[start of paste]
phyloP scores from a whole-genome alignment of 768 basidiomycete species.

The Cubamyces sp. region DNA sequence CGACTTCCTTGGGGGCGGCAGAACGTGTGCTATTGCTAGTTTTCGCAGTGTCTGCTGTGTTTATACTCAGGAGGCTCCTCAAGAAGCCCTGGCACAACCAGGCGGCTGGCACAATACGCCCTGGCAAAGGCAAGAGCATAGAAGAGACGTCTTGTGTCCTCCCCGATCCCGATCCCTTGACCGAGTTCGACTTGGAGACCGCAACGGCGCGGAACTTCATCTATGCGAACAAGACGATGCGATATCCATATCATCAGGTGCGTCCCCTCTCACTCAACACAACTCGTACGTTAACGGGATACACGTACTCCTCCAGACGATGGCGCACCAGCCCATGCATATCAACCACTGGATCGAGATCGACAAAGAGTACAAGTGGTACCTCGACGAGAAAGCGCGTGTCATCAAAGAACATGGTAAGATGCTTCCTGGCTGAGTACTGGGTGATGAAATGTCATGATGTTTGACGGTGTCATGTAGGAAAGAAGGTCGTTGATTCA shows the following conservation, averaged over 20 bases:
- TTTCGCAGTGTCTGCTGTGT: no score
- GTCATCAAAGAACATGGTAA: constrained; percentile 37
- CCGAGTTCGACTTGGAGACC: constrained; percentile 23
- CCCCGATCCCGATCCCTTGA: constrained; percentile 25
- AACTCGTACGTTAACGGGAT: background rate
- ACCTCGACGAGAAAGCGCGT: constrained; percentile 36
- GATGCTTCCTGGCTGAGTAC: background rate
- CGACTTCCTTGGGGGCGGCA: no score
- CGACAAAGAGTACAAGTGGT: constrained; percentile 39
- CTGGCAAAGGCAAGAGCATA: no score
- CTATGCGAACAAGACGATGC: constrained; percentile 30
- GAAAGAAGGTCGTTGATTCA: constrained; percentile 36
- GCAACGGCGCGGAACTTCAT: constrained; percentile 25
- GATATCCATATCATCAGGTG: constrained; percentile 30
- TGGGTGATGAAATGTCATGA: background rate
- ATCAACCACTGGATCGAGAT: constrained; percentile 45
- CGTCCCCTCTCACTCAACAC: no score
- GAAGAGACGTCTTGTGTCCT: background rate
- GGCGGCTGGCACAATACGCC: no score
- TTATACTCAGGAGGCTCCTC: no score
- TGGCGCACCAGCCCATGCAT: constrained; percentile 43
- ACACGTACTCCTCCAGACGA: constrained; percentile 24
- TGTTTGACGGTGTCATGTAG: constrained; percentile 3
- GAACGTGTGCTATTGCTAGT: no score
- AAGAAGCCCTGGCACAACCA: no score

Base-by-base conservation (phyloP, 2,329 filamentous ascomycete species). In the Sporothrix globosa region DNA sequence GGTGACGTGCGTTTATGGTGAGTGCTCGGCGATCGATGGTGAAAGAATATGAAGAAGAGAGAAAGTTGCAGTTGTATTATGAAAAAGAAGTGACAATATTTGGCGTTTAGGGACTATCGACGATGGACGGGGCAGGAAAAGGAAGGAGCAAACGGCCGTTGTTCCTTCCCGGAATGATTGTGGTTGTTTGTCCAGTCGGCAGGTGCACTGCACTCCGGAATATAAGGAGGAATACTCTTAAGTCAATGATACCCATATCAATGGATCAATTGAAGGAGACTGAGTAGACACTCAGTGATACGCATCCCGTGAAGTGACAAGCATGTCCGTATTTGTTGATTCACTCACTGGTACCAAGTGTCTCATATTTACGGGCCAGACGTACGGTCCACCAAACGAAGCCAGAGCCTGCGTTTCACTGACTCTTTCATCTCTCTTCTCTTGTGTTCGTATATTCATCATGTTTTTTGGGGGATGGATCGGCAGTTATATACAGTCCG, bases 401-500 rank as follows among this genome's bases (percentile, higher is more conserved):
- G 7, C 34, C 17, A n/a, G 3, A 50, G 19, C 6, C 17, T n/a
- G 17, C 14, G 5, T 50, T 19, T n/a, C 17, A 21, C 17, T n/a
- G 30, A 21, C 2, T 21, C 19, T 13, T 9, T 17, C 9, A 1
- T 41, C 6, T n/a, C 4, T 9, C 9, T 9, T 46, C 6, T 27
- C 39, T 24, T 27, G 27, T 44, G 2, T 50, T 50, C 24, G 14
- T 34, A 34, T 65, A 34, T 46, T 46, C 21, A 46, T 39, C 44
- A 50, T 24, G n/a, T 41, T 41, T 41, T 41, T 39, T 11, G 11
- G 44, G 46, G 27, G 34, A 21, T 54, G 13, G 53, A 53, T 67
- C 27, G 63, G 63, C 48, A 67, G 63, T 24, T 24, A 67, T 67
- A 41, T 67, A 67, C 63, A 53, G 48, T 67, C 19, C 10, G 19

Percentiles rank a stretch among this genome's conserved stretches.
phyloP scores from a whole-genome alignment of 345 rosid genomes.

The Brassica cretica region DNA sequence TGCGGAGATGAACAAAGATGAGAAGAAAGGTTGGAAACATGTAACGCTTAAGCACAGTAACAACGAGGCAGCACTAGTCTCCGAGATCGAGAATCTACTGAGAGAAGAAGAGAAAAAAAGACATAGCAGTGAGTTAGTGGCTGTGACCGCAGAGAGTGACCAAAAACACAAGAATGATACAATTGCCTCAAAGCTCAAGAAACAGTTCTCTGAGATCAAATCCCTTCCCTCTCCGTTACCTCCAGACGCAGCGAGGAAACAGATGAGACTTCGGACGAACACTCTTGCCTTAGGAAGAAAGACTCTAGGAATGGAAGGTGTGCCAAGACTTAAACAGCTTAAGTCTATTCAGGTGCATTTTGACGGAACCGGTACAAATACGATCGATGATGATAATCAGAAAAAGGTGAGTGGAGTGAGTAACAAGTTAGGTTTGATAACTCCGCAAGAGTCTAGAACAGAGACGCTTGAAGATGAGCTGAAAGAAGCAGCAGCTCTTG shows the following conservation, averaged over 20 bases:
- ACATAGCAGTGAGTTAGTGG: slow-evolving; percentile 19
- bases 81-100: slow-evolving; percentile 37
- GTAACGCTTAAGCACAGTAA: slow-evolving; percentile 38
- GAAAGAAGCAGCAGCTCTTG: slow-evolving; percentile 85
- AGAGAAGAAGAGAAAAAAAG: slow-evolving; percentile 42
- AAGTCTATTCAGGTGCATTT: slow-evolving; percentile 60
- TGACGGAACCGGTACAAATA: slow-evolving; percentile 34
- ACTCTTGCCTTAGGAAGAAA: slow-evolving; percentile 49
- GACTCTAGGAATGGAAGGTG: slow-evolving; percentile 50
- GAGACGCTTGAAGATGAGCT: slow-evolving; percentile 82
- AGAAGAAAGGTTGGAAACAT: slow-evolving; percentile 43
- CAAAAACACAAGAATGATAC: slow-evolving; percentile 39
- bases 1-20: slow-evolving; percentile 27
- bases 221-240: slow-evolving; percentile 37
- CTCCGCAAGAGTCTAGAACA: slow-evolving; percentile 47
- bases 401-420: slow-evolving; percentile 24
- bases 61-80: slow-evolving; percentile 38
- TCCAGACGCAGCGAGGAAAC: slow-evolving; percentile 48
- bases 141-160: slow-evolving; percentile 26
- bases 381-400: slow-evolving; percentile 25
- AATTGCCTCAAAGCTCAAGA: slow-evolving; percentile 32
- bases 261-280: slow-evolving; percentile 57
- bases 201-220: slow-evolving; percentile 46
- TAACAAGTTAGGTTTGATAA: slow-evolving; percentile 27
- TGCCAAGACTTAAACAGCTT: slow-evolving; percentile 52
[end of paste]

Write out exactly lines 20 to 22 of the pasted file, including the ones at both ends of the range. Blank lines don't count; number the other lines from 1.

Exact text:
- GAAGAGACGTCTTGTGTCCT: background rate
- GGCGGCTGGCACAATACGCC: no score
- TTATACTCAGGAGGCTCCTC: no score